President Joe Biden has lowered the temperature on whether to outlaw TikTok and other popular social media. This was a very heated topic with the prior President Trump administration.
“I have determined that additional consideration must be given in addressing the national emergency declared,” Biden wrote in a letter Wednesday to Speaker of the House Nancy Pelosi alongside the order.
President Biden signed an executive order directing federal officials to investigate the previous administrations claims that China’s TikTok and WeChat pose a threat to American data security.
President Biden has appointed Secretary of Commerce Gina Raimondo to study how foreign-owned tech companies are capturing and using U.S. data. That review in turn will project “recommendations to protect against harm from the unrestricted sale of, transfer of, or access to United States persons’ sensitive data,” according to President Joe Biden’s order.
Eff.org previously wrote- “Banning Americans from using the TikTok app would infringe the First Amendment rights of those users to express themselves online. Millions of users post protected speech to TikTok every day, choosing the app over other options for its features or for its audience. Courts will generally not uphold a categorical ban on speech. As the Supreme Court has recognized, to “foreclose access to social media altogether is to prevent the user from engaging in the legitimate exercise of First Amendment rights.”
The Executive order states:
By operating on United States information and communications technology devices, including personal electronic devices such as smartphones, tablets, and computers, connected software applications can access and capture vast swaths of information from users, including United States persons’ personal information and proprietary business information. This data collection threatens to provide foreign adversaries with access to that information. Foreign adversary access to large repositories of United States persons’ data also presents a significant risk.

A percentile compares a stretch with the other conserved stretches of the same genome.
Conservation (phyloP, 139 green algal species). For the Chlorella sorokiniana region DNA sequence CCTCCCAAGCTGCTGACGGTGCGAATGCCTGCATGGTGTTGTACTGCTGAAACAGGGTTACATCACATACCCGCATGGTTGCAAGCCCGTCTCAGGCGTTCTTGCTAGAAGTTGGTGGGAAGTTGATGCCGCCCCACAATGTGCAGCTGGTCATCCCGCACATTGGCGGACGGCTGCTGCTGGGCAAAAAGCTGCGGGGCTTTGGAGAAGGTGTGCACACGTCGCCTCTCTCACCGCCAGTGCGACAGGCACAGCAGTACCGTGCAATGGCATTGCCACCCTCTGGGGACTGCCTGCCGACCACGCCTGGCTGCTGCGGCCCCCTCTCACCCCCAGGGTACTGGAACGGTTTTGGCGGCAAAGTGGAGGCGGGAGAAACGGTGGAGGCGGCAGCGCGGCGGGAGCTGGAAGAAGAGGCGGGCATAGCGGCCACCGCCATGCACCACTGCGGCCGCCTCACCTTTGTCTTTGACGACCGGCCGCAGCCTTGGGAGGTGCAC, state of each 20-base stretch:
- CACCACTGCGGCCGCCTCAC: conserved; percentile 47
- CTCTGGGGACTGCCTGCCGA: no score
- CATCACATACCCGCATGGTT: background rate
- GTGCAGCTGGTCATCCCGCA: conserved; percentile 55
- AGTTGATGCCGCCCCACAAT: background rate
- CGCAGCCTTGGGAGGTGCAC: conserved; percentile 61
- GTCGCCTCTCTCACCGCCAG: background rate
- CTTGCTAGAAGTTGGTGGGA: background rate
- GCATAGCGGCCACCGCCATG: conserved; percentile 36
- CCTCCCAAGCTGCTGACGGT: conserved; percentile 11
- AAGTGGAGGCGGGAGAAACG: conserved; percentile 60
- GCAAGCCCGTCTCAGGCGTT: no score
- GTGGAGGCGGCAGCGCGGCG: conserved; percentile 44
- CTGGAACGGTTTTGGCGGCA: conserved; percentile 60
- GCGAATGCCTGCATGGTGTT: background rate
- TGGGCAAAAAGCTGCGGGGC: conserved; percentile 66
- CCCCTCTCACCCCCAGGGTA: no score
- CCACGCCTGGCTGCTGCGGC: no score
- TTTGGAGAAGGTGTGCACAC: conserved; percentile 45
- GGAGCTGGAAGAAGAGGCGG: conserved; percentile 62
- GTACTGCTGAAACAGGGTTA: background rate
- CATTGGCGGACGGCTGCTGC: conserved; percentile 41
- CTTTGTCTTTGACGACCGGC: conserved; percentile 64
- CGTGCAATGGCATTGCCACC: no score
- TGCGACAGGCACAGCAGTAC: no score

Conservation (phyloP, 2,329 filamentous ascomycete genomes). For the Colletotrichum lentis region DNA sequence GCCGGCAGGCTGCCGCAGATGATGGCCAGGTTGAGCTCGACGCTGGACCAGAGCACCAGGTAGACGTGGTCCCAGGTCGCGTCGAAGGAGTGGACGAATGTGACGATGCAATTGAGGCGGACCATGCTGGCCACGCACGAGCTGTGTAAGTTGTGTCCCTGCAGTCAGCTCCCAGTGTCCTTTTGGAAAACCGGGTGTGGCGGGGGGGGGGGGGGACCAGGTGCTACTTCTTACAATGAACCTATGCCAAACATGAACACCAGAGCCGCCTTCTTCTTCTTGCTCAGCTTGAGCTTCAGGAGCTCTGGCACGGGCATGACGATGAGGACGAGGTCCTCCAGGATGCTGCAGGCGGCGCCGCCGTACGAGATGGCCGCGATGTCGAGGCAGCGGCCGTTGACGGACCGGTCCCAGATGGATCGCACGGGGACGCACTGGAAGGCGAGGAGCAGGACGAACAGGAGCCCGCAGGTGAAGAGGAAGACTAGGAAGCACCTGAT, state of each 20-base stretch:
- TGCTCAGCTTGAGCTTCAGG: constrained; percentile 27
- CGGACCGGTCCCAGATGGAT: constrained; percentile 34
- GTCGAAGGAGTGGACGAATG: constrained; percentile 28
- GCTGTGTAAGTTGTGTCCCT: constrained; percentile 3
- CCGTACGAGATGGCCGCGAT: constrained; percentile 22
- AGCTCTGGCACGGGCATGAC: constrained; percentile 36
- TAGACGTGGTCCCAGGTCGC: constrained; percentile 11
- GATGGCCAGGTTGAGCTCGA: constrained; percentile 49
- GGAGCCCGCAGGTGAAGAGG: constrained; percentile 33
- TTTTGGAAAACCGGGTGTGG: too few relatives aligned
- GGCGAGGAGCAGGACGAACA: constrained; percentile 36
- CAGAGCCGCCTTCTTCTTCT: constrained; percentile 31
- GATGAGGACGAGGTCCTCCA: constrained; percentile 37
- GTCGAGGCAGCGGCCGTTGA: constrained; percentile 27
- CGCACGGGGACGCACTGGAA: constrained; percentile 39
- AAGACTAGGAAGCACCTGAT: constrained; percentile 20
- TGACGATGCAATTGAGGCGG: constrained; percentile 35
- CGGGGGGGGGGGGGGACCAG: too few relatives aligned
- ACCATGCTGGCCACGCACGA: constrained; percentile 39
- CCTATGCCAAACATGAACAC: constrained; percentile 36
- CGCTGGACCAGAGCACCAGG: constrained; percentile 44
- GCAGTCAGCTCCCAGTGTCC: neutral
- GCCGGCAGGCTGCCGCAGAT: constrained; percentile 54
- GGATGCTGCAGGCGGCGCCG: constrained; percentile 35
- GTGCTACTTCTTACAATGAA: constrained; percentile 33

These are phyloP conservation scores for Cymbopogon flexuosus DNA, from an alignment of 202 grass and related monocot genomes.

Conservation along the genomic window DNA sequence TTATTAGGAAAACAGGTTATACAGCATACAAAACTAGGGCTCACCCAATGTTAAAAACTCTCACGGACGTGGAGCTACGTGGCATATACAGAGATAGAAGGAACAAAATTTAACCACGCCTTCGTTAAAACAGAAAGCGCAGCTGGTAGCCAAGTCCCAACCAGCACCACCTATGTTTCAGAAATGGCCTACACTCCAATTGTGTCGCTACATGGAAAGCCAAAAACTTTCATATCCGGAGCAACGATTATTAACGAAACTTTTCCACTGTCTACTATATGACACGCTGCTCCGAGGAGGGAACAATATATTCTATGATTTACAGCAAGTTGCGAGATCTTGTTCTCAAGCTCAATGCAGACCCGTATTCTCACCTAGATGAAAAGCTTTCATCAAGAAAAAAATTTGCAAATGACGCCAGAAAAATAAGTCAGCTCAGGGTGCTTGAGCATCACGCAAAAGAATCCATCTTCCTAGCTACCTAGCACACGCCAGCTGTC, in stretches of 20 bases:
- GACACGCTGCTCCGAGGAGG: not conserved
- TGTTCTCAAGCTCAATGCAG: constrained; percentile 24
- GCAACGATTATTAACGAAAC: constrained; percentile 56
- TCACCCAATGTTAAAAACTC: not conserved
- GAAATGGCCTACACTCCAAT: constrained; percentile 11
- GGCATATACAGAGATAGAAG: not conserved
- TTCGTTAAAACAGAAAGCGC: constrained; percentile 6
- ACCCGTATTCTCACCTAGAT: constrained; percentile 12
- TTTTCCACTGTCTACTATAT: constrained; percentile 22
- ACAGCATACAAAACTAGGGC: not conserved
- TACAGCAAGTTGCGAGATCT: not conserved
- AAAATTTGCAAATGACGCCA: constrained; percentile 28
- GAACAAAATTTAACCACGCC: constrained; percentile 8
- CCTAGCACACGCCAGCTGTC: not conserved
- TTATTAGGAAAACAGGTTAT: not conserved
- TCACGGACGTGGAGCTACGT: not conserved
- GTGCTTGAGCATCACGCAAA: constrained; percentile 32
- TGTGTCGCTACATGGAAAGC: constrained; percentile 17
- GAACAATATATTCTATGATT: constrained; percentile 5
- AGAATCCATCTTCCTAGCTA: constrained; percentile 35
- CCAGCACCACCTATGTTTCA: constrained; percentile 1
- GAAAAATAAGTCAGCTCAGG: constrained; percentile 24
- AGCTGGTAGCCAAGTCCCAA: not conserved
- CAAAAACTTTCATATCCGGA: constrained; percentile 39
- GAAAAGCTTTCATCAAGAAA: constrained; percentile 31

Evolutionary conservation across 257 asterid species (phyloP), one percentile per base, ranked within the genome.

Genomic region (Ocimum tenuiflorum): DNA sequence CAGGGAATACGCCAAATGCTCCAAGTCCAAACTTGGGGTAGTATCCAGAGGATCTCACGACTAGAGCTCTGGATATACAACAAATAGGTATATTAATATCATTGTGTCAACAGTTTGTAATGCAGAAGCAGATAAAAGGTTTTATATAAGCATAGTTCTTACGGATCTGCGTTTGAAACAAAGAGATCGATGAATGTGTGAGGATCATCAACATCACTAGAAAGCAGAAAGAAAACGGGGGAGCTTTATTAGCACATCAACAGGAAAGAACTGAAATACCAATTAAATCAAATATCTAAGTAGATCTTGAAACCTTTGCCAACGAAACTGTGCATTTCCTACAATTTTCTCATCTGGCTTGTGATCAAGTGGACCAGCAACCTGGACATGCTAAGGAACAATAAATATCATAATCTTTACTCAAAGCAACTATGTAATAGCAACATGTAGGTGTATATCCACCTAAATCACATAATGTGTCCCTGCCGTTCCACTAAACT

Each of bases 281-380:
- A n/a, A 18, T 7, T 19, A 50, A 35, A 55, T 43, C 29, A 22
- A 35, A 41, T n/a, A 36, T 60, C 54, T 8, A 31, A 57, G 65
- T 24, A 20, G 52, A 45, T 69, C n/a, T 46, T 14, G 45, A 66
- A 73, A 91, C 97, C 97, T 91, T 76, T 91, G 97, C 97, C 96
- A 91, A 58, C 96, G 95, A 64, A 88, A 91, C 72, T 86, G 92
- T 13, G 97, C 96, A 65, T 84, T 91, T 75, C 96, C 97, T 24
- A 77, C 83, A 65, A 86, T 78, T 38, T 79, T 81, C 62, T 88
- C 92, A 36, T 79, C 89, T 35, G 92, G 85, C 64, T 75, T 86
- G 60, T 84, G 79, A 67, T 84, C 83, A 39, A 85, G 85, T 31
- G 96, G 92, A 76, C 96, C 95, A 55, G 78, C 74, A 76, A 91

Biden noted that “certain countries, including the People’s Republic of China, do not share these values and seek to leverage digital technologies and Americans’ data in ways that present unacceptable national security risks while advancing authoritarian controls and interests.”
In evaluating the risks of a connected software application, several factors should be considered. Consistent with the criteria established in Executive Order 13873, and in addition to the criteria set forth in implementing regulations, potential indicators of risk relating to connected software applications include: ownership, control, or management by persons that support a foreign adversary’s military, intelligence, or proliferation activities; use of the connected software application to conduct surveillance that enables espionage, including through a foreign adversary’s access to sensitive or confidential government or business information, or sensitive personal data; ownership, control, or management of connected software applications by persons subject to coercion or cooption by a foreign adversary; ownership, control, or management of connected software applications by persons involved in malicious cyber activities; a lack of thorough and reliable third-party auditing of connected software applications; the scope and sensitivity of the data collected; the number and sensitivity of the users of the connected software application; and the extent to which identified risks have been or can be addressed by independently verifiable measures.